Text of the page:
3. Transformation of matter

c. Explains the water cycle (evaporation, condensation, precipitation, runoff and infiltration)


ed-tech resources:

Discovery; ‘Natural Phenomena: Rocks Fossils and Earth History’

OnBoard; ‘Evaporation and Condensation’, ‘The Water Cycle’, ‘Fossils’, ‘Soil’

Gizmos ‘Water Cycle’

websites:

Mining Matters : The ‘Deeper and Deeper’ kit is HIGHLY recommended it is available at http://www.pdac.ca/mining-matters/school-programs/teachers/earth-science-resource-kits/curriculum-kits

Arundel Nature and Science Centre (ANSC) :

1a , 1b Field Trip: Soil Survey Walk

Field Trip - Rock Hard Presentation (rocks and geology)

ANSC Geology Hike- In the Field (properties of different soil, look at erosion)

ANSC Google Docs - Where Geology, Ecology and Technology Meet (at ANSC or in class) 1 b Field Trip - What’s in the Water? In the Field - Pasco Spark Units for Water Testing

Videoconferences ‘Rocks and Minerals’, ‘Here Today, Gone Tomorrow’, ‘The Water Cycle’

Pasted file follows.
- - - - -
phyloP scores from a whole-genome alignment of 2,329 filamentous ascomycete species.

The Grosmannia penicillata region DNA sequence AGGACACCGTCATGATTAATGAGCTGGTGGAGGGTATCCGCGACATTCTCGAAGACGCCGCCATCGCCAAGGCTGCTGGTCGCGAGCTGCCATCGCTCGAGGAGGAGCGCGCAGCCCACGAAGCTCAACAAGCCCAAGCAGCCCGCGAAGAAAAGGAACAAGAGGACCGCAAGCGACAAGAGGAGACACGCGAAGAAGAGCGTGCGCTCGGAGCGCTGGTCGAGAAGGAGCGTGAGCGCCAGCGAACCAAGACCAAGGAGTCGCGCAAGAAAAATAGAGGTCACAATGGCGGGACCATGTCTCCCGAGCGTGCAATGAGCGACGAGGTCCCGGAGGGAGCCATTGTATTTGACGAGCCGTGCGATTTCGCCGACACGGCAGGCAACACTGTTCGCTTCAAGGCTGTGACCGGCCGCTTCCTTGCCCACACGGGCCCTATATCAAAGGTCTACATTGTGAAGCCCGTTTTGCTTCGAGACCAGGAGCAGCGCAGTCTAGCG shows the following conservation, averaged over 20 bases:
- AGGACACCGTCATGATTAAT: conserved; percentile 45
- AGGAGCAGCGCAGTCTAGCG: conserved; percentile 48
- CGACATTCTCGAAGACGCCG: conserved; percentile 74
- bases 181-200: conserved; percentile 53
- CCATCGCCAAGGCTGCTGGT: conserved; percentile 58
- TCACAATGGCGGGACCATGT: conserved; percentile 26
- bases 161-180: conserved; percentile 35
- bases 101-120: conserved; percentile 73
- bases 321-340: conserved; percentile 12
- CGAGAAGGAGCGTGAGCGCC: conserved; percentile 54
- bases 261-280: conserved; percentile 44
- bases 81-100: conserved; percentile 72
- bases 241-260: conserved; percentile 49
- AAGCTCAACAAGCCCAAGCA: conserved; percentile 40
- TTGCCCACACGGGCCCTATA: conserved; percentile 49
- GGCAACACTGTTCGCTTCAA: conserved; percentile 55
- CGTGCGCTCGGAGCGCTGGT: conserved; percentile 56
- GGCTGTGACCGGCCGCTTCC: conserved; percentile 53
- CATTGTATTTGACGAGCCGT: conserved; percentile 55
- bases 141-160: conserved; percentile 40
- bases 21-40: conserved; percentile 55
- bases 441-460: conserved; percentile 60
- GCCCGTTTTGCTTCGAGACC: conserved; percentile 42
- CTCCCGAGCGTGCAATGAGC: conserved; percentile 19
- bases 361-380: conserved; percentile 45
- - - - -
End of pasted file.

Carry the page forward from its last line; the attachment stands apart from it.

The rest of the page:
SWLSB

Cycle 2

Grade 3

Earth and Space

Energy

finding the energy

Essential Questions:

How is it that all energy comes from the Sun?

How can we harness energy from the sun, wind and moving water?

WHAT DOES THE STUDENT NEED TO KNOW?(POL)

HOW WILL IT BE TAUGHT?

1. Sources of energy

a. Explains that the sun is the main source of energy on Earth

b. Identifies natural sources of energy (sun, moving water, wind)

3. Transformation of energy

a. Describes what renewable energy is

b. Explains that sunlight, moving water and wind are renewable sources of energy

c. Describes the methods invented by humans to transform renewable sources of energy into electricity (hydroelectric dam, wind turbine, solar panels)


Engineering is Elementary

Now You're Cooking: Designing Solar Ovens

Lesson 1, Lesson 3, Lesson 4 prioritized

Suggested approach

  • Brainstorm what is meant by energy, once a definition is established, brainstorm where we get our energy from (sources) IMPORTANT make the distinction between energy types and energy sources!
  • Explore the idea of Renewable and non-renewable energy sources and demonstrate that in both cases the ultimate source of the energy is our sun.
  • Use EiE lessons plus demonstrations/practical activities to explore and show energy sources

Inquiry opportunities:

Other experiments/demos: Hydro Quebec: ‘00Watt’ Tool Kit

Order tool kit for class on-line from http://www.clsm.org/index.php/nous-joindre